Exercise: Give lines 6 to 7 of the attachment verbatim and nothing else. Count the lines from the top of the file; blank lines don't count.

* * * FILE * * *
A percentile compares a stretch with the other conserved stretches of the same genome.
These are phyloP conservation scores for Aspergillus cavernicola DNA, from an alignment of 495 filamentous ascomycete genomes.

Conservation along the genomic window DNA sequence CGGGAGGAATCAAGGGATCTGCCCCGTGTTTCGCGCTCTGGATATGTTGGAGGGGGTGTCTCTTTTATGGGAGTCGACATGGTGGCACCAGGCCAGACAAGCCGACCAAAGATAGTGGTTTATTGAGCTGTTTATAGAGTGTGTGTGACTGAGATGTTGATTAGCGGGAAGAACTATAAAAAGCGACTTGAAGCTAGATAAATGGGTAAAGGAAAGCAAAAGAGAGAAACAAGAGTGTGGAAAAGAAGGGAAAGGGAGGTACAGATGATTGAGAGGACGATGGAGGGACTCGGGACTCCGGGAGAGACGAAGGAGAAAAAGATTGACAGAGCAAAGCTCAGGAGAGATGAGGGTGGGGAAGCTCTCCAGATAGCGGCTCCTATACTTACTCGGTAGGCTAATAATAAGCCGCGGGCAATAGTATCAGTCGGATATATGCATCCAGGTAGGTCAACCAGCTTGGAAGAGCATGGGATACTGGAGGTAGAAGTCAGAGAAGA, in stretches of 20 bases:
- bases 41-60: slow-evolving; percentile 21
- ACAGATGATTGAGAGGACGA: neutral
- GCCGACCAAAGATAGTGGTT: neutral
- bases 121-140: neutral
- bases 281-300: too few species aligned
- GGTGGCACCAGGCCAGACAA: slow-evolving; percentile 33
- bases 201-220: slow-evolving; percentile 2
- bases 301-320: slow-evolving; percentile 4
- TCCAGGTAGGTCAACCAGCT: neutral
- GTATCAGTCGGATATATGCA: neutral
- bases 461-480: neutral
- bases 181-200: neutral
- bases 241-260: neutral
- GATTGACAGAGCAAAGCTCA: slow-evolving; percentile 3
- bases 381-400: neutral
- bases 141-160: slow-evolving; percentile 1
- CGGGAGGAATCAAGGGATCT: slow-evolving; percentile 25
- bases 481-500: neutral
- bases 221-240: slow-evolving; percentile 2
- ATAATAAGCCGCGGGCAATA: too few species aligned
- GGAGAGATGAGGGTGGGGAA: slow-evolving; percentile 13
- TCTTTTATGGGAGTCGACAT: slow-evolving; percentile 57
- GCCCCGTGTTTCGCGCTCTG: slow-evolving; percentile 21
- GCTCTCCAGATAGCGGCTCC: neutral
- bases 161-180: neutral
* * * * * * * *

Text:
- GCCGACCAAAGATAGTGGTT: neutral
- bases 121-140: neutral